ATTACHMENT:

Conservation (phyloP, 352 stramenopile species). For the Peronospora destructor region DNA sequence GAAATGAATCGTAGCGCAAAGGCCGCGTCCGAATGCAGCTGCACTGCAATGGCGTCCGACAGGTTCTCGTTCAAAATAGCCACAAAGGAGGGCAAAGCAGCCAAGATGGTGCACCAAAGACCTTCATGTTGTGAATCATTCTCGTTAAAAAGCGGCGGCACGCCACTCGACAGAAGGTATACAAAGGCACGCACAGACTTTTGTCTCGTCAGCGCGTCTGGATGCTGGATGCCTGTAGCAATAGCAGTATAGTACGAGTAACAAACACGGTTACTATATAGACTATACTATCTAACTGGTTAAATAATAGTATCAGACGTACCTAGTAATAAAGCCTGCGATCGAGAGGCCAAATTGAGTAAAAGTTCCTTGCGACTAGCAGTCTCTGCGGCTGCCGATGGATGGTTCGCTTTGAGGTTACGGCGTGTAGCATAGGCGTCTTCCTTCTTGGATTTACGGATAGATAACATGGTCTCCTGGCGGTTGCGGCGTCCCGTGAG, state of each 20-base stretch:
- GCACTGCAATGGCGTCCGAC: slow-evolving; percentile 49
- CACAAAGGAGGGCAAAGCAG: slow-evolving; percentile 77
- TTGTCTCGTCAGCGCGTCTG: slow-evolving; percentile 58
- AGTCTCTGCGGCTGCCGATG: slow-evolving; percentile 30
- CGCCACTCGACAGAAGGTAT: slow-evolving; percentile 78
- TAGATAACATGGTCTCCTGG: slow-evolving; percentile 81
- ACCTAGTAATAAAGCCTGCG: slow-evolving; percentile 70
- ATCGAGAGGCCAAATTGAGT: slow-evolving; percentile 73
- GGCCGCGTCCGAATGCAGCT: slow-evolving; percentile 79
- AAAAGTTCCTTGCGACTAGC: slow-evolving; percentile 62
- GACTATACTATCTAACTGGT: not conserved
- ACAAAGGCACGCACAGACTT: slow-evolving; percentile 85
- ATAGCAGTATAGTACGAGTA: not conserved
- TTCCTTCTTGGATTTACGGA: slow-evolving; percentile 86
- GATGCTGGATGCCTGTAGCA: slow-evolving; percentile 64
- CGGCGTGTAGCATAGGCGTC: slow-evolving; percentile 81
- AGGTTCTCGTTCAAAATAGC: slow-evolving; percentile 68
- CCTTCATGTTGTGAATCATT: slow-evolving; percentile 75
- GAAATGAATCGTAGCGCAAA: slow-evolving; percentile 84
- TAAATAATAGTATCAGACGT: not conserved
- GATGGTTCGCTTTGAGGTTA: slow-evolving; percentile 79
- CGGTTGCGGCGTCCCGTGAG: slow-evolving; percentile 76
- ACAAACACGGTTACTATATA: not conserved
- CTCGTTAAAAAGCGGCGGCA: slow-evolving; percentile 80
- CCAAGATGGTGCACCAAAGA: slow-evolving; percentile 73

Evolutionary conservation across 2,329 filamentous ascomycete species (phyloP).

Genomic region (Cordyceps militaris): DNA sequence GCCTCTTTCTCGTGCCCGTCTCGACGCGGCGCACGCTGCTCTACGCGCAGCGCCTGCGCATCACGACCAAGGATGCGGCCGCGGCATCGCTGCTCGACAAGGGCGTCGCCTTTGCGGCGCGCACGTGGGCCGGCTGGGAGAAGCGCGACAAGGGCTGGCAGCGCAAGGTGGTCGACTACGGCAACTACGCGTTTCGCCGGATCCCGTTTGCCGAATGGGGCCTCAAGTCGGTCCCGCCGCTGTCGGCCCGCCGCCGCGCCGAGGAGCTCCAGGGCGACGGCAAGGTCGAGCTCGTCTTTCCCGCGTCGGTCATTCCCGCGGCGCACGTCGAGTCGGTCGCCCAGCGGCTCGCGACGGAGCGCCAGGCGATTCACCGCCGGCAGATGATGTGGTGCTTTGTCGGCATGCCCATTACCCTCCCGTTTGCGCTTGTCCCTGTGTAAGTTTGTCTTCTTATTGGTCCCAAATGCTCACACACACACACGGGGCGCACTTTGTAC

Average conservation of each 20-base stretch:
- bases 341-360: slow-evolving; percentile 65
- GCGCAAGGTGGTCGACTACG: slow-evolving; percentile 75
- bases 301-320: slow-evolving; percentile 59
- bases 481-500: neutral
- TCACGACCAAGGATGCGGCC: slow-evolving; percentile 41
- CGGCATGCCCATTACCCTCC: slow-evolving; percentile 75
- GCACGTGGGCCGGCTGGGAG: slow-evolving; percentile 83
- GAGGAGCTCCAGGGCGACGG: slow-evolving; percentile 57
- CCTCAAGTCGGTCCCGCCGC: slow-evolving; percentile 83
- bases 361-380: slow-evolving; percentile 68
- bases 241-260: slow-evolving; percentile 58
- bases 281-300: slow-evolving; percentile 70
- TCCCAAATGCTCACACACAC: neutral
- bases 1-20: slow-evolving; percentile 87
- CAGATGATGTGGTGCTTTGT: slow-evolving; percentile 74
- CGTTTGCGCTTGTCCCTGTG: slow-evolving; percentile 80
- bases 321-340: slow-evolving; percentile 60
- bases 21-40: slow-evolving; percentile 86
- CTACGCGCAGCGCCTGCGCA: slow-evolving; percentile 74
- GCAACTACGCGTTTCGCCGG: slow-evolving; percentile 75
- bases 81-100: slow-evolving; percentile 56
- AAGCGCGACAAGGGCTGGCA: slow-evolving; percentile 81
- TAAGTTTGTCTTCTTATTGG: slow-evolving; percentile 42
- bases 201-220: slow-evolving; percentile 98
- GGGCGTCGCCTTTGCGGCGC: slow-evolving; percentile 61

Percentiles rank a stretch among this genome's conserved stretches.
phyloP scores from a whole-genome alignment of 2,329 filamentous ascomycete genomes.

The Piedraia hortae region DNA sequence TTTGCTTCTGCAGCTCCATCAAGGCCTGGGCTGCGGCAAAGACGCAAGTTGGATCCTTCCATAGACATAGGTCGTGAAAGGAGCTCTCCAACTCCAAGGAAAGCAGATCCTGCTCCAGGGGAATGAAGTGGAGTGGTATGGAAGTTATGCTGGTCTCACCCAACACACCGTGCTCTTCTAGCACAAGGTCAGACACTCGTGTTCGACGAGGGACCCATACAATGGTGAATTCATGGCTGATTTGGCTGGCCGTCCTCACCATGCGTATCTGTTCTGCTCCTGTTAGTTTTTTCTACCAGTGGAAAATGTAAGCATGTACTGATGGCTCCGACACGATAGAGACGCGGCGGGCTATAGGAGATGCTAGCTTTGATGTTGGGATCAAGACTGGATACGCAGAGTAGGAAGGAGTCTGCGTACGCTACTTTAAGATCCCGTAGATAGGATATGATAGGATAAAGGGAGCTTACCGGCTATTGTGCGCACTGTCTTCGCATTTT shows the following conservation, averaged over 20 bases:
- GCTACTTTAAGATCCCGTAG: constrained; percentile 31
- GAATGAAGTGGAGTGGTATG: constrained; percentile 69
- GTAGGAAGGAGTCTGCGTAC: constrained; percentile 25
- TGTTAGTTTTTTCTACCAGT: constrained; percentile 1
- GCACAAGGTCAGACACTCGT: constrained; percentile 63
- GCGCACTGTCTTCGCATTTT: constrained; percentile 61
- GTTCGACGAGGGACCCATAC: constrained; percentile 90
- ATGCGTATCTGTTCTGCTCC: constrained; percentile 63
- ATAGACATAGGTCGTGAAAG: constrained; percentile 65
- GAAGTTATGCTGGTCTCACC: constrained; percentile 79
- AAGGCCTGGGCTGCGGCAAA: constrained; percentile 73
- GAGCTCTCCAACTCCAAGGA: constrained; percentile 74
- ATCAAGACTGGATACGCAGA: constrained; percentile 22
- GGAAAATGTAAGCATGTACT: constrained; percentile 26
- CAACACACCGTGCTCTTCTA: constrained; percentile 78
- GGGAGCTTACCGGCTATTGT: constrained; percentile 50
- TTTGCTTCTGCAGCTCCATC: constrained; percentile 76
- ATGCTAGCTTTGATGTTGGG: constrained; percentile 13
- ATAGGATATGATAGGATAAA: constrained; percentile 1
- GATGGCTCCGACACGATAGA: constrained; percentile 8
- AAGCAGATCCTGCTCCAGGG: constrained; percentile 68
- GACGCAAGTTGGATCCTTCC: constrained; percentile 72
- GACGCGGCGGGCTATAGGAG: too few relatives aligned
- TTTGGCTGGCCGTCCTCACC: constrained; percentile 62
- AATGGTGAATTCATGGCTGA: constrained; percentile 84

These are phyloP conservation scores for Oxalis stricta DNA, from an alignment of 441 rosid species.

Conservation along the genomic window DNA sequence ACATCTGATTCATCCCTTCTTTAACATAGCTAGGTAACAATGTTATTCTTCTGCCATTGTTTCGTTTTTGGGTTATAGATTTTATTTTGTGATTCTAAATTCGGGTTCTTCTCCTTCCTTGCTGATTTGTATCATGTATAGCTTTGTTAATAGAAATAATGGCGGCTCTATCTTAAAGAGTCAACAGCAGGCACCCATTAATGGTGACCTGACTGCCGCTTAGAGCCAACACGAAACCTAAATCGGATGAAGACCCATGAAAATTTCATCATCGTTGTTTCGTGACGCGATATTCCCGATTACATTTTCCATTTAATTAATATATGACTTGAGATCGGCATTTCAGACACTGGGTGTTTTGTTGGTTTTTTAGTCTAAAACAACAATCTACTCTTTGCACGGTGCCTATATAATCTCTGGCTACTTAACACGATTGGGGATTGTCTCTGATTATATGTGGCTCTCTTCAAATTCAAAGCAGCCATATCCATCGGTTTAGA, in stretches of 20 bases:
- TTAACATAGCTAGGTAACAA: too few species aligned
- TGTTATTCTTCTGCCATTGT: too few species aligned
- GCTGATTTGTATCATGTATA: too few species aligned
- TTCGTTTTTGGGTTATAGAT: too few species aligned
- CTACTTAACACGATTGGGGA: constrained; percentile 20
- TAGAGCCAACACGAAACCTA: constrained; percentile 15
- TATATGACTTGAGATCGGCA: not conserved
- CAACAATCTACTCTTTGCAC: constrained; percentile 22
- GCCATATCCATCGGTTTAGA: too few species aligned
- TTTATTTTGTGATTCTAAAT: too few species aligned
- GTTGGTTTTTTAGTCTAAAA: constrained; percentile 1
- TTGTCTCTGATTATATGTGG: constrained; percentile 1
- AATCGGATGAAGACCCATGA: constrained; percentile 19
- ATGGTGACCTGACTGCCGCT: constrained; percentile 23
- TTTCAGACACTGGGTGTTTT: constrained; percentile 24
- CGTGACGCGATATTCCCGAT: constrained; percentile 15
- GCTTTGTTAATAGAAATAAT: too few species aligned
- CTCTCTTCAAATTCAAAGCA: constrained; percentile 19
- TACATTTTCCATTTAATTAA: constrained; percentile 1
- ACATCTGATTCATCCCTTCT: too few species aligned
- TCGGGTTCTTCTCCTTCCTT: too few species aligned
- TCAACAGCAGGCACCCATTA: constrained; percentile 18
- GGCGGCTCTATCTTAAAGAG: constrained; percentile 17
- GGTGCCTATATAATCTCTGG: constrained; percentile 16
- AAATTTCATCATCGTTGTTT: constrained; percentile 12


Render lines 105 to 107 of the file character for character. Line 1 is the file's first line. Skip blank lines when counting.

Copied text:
- TCGGGTTCTTCTCCTTCCTT: too few species aligned
- TCAACAGCAGGCACCCATTA: constrained; percentile 18
- GGCGGCTCTATCTTAAAGAG: constrained; percentile 17